While science fiction can be used to examine the human condition and to make social commentary—the original Star Trek , Starship Troopers, and even Battlestar Galactica v. 2.0 are excellent examples here—science fiction can also serve as unbridled escapism. The viewer or reader or game player—the participant—isn’t preoccupied with day-to-day problems if the story successfully transports him to distant worlds or future times. Of course, the participant has a role in this as well. It is the duty of the author to create a situation interesting enough to be worthy of the time invested in a visit, but it is incumbent upon the participant to be amenable to be taken on the journey. The term is “willing suspension of disbelief,” originally coined by Samuel Coleridge in 1817.
Fans of science fiction media willingly allow ourselves to believe that the Enterprise can transport people by converting them to energy and subsequently reconstructing them, that Galactica has artificial gravity, and that the Millennium Falcon can, in fact, make the Kessel run in less than twelve parsecs. We accept a measure of unproven (faster-than-light travel), or even highly implausible (light sabers), science and technology if it’s interwoven with a ripping good yarn.
At the same time, if the science fiction work includes too many obvious technical gaffes—especially if they are easily circumvented and the story equally as entertaining if done accurately—the participant is “taken out” of the story, suspension of disbelief itself suspended, and the dramatic impact lessened or lost. With millions of computers in service today, coupled with the accessibility of the internet, we have an increasingly tech-savvy population: a population that largely appreciates technical accuracy in stories and who, more to the point, notices when things are amiss. To this end, Hollywood is increasingly using technical advisors in science fiction television and cinema to ensure that the science part of science fiction is depicted as accurately as possible and that the audience stays within the action.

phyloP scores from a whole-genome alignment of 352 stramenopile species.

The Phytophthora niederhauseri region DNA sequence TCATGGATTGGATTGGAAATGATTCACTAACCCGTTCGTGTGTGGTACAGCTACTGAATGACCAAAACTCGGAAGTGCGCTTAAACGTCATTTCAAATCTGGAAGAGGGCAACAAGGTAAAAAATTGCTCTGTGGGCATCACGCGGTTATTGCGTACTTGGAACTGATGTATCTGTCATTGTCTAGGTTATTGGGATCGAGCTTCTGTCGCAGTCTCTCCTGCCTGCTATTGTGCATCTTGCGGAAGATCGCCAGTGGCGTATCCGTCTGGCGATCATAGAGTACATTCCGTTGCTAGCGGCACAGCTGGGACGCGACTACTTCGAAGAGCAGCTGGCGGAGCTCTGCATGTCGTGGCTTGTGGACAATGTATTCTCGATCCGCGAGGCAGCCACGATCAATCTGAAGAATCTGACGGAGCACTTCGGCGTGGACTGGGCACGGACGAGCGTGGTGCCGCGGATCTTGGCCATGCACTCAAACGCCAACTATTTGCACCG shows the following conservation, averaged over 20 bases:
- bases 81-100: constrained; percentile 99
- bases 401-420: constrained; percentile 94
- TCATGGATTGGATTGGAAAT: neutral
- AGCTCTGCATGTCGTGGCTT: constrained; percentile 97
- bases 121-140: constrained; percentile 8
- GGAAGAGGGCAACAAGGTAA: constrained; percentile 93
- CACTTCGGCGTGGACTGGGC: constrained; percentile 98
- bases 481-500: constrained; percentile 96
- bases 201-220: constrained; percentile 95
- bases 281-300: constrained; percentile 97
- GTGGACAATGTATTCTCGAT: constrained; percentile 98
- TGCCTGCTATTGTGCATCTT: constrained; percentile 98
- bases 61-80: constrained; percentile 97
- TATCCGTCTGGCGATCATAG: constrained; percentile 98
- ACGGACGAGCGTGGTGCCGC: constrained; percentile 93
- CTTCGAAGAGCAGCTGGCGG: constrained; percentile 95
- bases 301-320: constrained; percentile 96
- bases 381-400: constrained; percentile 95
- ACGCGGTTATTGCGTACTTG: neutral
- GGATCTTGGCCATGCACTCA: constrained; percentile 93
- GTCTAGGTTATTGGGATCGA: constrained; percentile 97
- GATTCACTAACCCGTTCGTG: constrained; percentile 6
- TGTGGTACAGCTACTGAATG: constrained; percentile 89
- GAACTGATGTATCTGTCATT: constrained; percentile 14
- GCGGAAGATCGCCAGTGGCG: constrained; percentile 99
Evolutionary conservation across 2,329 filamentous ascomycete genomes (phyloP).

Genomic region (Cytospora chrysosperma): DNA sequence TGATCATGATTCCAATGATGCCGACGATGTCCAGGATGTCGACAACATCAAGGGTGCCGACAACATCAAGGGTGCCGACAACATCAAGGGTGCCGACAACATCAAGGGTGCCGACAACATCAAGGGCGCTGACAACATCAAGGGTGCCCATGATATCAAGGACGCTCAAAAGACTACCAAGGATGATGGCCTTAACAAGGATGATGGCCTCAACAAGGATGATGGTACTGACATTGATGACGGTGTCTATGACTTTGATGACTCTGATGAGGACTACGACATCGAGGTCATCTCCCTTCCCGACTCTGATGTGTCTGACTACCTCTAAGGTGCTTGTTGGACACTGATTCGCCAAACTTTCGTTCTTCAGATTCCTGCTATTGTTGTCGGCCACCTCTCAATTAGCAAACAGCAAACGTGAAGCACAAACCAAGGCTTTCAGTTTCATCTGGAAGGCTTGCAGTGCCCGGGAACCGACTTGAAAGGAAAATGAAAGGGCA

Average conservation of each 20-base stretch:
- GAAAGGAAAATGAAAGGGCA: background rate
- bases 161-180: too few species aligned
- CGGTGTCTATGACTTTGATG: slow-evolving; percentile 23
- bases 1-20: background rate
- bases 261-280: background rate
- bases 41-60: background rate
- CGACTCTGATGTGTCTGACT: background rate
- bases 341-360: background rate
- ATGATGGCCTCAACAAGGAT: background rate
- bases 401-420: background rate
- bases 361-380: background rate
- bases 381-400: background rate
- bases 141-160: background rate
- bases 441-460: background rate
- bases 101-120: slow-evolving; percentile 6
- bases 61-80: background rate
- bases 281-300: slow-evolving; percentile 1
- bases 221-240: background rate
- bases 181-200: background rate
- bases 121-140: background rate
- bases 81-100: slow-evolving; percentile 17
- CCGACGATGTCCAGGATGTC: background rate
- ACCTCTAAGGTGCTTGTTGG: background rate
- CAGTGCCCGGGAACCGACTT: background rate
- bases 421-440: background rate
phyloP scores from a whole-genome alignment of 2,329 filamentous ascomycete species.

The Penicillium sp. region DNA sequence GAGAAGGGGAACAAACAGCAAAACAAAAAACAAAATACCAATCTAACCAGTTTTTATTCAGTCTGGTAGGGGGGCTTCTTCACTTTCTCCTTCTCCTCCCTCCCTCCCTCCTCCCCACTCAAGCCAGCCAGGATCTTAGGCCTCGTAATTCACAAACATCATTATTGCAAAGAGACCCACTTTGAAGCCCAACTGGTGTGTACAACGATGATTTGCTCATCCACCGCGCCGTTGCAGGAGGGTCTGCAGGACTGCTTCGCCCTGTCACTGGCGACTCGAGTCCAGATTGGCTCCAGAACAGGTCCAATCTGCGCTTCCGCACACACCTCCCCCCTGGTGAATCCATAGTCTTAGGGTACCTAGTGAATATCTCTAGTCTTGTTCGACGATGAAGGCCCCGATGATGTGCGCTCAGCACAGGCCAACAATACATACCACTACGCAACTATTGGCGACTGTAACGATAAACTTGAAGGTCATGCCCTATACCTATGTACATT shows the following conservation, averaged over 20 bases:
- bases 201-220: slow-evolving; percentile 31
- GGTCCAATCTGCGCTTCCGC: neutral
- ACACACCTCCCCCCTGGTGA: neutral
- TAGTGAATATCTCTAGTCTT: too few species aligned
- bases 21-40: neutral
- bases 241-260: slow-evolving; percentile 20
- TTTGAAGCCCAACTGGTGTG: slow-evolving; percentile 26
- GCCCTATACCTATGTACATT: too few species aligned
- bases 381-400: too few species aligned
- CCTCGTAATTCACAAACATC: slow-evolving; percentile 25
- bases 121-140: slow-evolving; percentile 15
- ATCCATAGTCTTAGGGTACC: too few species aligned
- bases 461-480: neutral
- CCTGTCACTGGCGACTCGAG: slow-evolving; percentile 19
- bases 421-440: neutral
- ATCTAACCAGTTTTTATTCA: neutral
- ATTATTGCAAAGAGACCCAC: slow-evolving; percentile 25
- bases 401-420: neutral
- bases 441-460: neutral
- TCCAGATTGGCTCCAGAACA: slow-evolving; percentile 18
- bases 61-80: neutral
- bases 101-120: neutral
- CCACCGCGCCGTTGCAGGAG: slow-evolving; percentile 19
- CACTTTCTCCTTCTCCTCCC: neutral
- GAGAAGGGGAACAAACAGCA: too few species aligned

If the universe, characters, or story is particularly compelling, one might choose to wander that universe of his or her own accord. The internet is full of bulletin boards where members compare and contrast the capabilities of the Viper Mark II with the Mark VIII, or debate whether or not you would take the blue pill or the red one. Of course, this is just a high-tech version of science fiction fellowship and escapism that has already existed at science fiction conventions for decades. Succinctly put, it can be fun to play in somebody else’s sandbox.
The Halo universe, detailed in the video games, novels, and upcoming movie, is a richly detailed one and lends itself well to such musings. An entire book could be written about the science and physics, both explicit and implied, within the Halo universe, but with only a little scientific knowledge we can have a lot of fun simply musing about a spinning ringed megastructure—suspended between a planet and its moon—that doubles as a research facility and a superweapon.